As the discussion continued (see excerpt in Figure 3), Amanda presented information from an article she had read in the young adult literature course concerning race and arrests of juvenile male offenders to perhaps further or deepen the topic. Here, by sharing the information about the article, Amanda did several things to encourage the continuation of the talk. First, she collaboratively developed a critical talk topic with Kendra and Sarah by uptaking their questions and adding information to help further extend the discussion. She also presented information that might have countered some of her pals’ assumptions, which may have encouraged critical talk (“whites were arrested just as much and more sometimes than black”). Perhaps to generate more discussion about the information she shared, Amanda asked an opinion question, “why do u think that is” (line 119).
|118.||Amanda||we read an article that said whites were arrested just as much and more sometimes than blacks,||Uptake (extend)|
|119.||Amanda||but blacks r more likely to be convicted and have a harsher punishment. Why do you think that is?||Uptake continued/Request for opinion|
|123.||Kendra||from movies we have a certain outlook|
|127.||Dave||people don’t stop to realize things about them|
|124.||Sarah||i think it is b/c they have a bad reputation|
|131.||Sarah||its like they were talking bout [another local high school] it has a bad reputation even though the school isnt bad i think the black ppl have a bad reputation but some of them arent bad||Extend|
All of the students responded, implying they were engaged in the conversation. Kendra provided a possible justification (line 123), connecting the media’s influence to how people look at African-Americans. This seemed to show she understood a connection existed between the representation of a group by the media and the discriminatory actions carried out against particular groups. Sarah contributed her own perspective to the question and said, “i think it is b/c they have a bad reputation” (line 124). Dave responded, “people don’t stop to realize things about them” (line 127).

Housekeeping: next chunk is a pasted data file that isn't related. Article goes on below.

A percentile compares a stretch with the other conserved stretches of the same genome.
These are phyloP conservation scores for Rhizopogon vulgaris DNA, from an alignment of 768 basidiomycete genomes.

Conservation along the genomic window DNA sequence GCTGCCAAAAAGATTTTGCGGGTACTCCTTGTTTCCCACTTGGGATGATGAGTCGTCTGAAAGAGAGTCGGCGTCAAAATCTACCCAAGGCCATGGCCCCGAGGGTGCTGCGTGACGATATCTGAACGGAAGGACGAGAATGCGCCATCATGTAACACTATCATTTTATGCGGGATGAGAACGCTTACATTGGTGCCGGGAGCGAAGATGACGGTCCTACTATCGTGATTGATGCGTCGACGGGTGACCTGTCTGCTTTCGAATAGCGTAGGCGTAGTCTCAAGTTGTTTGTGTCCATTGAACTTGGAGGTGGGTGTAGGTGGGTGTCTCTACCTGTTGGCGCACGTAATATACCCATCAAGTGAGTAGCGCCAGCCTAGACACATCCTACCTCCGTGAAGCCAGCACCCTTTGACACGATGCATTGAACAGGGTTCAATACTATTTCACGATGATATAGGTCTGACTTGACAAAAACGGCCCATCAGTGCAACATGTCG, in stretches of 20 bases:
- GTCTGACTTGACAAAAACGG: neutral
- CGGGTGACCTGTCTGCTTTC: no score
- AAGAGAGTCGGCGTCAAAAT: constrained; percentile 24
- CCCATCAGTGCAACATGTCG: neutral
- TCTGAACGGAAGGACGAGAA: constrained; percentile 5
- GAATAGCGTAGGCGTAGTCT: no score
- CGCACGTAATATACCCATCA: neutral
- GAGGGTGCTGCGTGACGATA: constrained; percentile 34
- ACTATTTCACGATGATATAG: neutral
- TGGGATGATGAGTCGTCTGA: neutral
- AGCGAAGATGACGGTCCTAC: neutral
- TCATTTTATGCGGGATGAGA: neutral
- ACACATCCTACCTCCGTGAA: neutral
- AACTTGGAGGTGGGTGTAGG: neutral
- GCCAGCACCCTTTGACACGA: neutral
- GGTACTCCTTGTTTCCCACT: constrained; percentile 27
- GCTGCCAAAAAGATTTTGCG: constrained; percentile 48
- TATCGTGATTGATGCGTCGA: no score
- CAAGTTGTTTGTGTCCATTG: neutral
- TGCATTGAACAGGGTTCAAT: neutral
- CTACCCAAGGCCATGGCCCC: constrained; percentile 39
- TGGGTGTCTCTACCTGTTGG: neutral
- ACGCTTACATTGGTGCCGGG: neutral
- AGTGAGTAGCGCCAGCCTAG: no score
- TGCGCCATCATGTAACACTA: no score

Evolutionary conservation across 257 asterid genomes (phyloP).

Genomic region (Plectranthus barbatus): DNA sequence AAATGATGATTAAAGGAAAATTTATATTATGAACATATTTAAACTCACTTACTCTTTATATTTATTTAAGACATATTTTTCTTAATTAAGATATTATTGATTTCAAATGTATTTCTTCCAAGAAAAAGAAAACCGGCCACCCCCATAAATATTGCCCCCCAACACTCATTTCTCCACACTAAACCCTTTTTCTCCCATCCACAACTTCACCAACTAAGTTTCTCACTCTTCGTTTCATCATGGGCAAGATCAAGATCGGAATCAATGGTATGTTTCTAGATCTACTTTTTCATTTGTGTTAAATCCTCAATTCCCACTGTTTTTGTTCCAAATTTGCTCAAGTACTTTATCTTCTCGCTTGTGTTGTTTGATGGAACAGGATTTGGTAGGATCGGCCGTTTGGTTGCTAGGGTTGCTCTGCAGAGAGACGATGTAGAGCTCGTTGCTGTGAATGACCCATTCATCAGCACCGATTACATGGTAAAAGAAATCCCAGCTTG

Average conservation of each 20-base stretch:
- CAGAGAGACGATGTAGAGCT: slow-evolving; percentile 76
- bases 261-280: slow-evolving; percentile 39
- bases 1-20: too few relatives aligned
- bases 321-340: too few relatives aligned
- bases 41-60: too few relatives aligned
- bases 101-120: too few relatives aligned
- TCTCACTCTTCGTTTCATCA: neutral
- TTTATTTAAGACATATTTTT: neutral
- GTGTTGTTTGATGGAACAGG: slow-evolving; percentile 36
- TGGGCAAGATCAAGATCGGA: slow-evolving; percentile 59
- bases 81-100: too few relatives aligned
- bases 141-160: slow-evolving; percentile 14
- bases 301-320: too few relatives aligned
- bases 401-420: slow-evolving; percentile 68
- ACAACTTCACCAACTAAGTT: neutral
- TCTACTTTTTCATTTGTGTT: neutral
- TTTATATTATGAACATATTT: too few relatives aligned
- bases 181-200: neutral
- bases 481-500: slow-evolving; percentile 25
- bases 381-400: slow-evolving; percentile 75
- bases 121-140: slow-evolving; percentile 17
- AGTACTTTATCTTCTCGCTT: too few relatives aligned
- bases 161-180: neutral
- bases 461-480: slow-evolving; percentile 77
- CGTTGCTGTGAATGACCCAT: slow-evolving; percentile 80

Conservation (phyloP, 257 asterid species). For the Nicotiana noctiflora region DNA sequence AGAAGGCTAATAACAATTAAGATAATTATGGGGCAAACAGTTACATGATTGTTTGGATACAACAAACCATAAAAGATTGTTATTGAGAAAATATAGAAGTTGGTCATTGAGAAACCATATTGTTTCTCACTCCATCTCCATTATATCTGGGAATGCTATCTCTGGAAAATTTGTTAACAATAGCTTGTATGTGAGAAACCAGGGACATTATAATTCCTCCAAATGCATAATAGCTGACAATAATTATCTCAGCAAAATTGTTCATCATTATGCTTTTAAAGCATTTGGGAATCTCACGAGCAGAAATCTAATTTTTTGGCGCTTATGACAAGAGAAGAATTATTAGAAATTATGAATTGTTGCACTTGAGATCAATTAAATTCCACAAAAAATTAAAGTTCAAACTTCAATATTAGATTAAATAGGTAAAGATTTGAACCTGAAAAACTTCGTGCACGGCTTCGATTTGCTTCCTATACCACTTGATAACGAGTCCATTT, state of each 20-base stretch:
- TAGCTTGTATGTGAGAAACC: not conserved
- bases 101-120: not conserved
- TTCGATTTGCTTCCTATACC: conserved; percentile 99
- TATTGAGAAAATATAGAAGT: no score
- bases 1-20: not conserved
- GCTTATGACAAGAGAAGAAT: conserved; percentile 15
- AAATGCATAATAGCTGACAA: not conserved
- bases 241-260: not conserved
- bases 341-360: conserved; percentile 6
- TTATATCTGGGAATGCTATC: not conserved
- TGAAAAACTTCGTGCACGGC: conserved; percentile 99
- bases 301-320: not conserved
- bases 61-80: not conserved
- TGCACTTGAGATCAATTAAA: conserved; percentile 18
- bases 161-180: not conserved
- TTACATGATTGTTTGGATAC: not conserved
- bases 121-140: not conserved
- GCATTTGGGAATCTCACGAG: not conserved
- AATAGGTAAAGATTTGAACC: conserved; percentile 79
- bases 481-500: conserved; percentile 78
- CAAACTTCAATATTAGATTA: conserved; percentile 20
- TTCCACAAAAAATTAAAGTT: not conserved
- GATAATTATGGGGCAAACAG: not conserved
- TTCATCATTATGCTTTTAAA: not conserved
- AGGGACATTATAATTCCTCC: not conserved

In line 131, Sarah elaborated on her earlier response (line 124) to Amanda’s opinion question about why black male offenders may be convicted at higher rates than white male offenders. Here, Sarah brought up a local high school in the area and made a local, real-world connection to extend the idea of how stereotypes and misrepresentations can be inaccurate. The potential for the talk to become critical is present—as the students and Amanda consider how perceptions of others are formed—and Amanda and her pals seem willing to delve beneath the surface of facts to generate possible explanations for why race might play a role in how the character of Steve is treated and judged in Monster. But ultimately, the discussion ended as Amanda changed the topic (see Figure 4).
|132.||Dave||blacks are more of my friends than most white people|
|133.||Amanda||awesome Dave that means you r more open minded then some other people||Individual Praise|
|135.||Amanda||we need guys like u in the world to help stop the craziness||Individual Praise|
|142.||Kendra||ppl are afraid of things they cant explain or understand|
|144.||Amanda||great job Kendra||Individual Praise|
|155.||Sarah||ppl judge ppl by what color they r even if they dont try 2 they still do it|
|156.||Sarah||its hard not to|
|157.||Amanda||and that is why we need to recognize this and affect the world what do u think?||Acknowledge Request for Opinion|